TGIF and if that wasn’t enough to bring a smile to your face here’s another author interview drawn from the list of talented scribers contibuting to the Not Quite Shakespeare anthology from Dreamspinner Press, an anthology which will be available in time for the UK Meet. As soon as it’s possible I will get two copies – one for me and one for a commenter to these series of interviews so don’t forget to leave comments because that’s the way to get a chance to win.
My guest today is a shiny brand new author and since reading her snippet I’m looking forward to seeing more of her work. Welcome, Penny Hudson.
Have you ever visited the UK? If so where did you go? If not, what would you most like to see if you were able to make a visit?
I have not, unfortunately. Which means I could write an entire novella to answer this question! But I’ll spare you and narrow it down to what comes to mind first. I’d go to London and watch every live show in town, then visit the National Theatre archive with a bag of snacks and revel in the recordings. I love theatre, but I don’t get to see live performances very often. Especially not that quality!
What inspired you to write your story for the anthology?
I saw a picture of a cow happily curled up on the bonnet of a car, like an oversized cat. It made me laugh, and I kept thinking about it throughout the day.
Could you tell me a little about it?
That situation had story written all over it, it just needed some characters. Who would really be infuriated to discover a cow sleeping on his car? Especially if it was an expensive car he treasured? I know! A fastidious solicitor who hates visiting the countryside, and yet is required to go there anyway during his search for a missing heir. Add in one sexy Welsh pub owner, and Misadventures of Mislaid Men almost wrote itself.
Could you please tell me about your other work?
I have a novella forthcoming this summer called Winter’s Risk from Dreamspinner Press.
Veteran park ranger Alexander Doyle is tracking a nuisance bear when he runs across obnoxious environmentalist Martin Ramirez. He and Martin have clashed before, when Martin and the protestors under his leadership ended a plan to expand the network of paved trails and improve accessibility. Given a choice, Alex would rather face the bear.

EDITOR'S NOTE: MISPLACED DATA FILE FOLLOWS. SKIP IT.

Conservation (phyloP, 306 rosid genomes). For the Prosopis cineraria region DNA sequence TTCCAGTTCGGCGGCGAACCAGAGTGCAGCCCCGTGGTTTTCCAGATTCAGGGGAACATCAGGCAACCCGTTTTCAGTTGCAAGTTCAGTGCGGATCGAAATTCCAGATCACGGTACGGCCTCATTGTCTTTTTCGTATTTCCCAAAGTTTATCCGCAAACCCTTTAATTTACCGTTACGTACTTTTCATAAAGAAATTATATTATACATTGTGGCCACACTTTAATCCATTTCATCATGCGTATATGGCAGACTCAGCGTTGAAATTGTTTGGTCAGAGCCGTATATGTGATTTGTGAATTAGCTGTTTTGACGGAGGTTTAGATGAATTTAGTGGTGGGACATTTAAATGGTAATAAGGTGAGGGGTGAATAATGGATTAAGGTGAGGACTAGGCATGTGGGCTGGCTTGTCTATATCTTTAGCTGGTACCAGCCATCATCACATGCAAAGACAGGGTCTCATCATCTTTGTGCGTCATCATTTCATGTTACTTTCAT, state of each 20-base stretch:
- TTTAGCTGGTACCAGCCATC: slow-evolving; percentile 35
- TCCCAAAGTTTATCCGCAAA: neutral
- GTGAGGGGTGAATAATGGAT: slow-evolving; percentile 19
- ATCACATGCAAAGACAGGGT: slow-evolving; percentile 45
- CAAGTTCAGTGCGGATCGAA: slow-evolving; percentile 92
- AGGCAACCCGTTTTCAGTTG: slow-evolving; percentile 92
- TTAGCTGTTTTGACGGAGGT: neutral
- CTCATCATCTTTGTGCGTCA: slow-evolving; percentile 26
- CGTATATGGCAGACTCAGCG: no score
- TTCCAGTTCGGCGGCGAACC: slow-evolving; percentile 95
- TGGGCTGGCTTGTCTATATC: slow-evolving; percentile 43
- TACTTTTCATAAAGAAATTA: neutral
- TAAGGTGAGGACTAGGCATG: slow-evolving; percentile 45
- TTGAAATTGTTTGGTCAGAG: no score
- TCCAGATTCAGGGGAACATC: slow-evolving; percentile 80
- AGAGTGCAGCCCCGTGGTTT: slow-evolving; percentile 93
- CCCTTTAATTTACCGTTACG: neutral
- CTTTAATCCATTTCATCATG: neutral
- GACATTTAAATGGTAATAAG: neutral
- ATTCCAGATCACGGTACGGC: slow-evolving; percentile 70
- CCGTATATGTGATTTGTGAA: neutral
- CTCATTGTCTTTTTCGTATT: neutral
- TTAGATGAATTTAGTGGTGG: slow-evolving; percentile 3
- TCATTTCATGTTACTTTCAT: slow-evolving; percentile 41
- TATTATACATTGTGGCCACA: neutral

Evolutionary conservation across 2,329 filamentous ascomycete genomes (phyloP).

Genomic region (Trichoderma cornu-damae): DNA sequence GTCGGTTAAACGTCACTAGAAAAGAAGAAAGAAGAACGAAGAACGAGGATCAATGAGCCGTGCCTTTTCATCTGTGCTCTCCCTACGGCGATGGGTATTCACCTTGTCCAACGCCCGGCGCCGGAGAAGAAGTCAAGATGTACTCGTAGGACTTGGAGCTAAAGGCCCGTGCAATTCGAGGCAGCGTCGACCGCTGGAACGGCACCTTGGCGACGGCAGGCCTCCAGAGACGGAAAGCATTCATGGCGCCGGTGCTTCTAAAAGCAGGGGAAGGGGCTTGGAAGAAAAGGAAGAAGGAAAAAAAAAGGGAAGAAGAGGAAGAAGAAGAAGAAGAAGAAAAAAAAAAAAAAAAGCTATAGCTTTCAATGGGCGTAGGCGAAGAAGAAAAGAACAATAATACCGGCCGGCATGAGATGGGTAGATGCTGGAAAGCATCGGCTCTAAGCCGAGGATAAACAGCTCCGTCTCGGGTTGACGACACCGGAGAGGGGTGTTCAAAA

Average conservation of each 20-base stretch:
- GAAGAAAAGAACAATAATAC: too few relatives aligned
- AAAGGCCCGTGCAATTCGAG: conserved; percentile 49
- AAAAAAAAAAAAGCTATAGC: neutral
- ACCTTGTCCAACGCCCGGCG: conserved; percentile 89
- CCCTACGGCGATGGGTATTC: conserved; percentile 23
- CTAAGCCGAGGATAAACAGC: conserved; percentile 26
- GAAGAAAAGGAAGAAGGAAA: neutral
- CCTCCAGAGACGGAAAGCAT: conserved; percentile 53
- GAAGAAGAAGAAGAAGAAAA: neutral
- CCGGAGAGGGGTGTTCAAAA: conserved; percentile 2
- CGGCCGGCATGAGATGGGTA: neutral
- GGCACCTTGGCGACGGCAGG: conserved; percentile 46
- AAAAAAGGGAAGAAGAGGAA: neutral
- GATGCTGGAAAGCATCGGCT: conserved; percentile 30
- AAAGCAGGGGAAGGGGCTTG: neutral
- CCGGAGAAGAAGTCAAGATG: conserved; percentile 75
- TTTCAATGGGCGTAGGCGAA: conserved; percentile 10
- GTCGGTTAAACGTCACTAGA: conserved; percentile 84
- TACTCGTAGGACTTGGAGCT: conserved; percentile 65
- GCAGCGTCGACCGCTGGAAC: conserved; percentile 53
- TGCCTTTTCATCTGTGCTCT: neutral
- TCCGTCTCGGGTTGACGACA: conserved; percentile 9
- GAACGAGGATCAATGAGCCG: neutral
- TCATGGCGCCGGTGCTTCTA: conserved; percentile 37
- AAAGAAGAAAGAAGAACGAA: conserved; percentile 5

When the dangerous grizzly attacks them and Martin is gravely wounded, his only chance of survival is Alex’s determination to keep him alive through the night. But they’re stranded miles from any hope of rescue with the year’s first snowstorm coming in fast.
What are you working on at the moment?
A novel with the working title Finding Figaro. It’s about a prissy young author called Jasper who clings to his literary pretensions while he secretly searches for his favorite romance author’s real name, having no idea Figaro is the pseudonym of popular political-thriller author Isaac Wright- whom Jasper despises for churning out what he considers to be mass-market junk. Isaac is thoroughly bemused by his snobby attitude, and sets out to change Jasper’s mind without revealing himself.
It’s a lot of fun playing around with assumptions about why people write what they write. What it secretly means about who the author is as a human being, and what sort of personality they’re going to have. You really can’t judge a book by the cover, or predict a person because of their books.
Please could we have an excerpt?
Certainly! This is my story from Not Quite Shakespeare, Misadventures of Mislaid Men. This scene is set right after Gavin discovers the cow napping on his car. Much to his irritation, several men have come out of the pub to point and laugh about it.
Gavin refused to be their amusement. “I’ll sue the lot of you,” he snapped. He also refused to be a diplomat. “You lot look like you speak cow. Come and shift her off my car, and I’ll buy you a round.”
The one with the cane shoved at the younger man’s back. “Go on, speak cow for the Englishman. I expect it’s too advanced to be covered in English schools. Poor lad needs a translator, bless.”
Gavin waited dourly whilst beard-man jogged over and said, “I dunno. Cow’s pretty complicated. I’m not fluent or anything. I only took a few classes in nursery school. Basics really, mooing to ten, shades of grass—”
“Ha-bloody-ha.” Gavin crossed his arms over his chest and tried to look important. “What’s it take to get you to move this walking steak factory?”
The Welshman tipped his chin down a little and let his gaze linger on Gavin’s trim form, highlighted in the well-fitting suit.
“Ask me nicely,” he suggested with a grin that promised more than laughter. That was the sort of grin Gavin expected to see when he was being chatted up in a club. Not way out here. He must be mistaken. Or so desperate for sex he was hallucinating interest when there was none.
Gavin licked his lips whilst he decided what to say and didn’t miss the way the other man’s pupils dilated slightly as he did. Perhaps he wasn’t mistaken. Perhaps this errand wasn’t going to be as tedious as he assumed. The intense hazel eyes peering at his lips certainly suggested that was within the realm of possibility.
“Please,” he finally said, feeling slightly off-balance somehow.
“That’ll do. I’m Lewellyn, by the way. This is my pub.”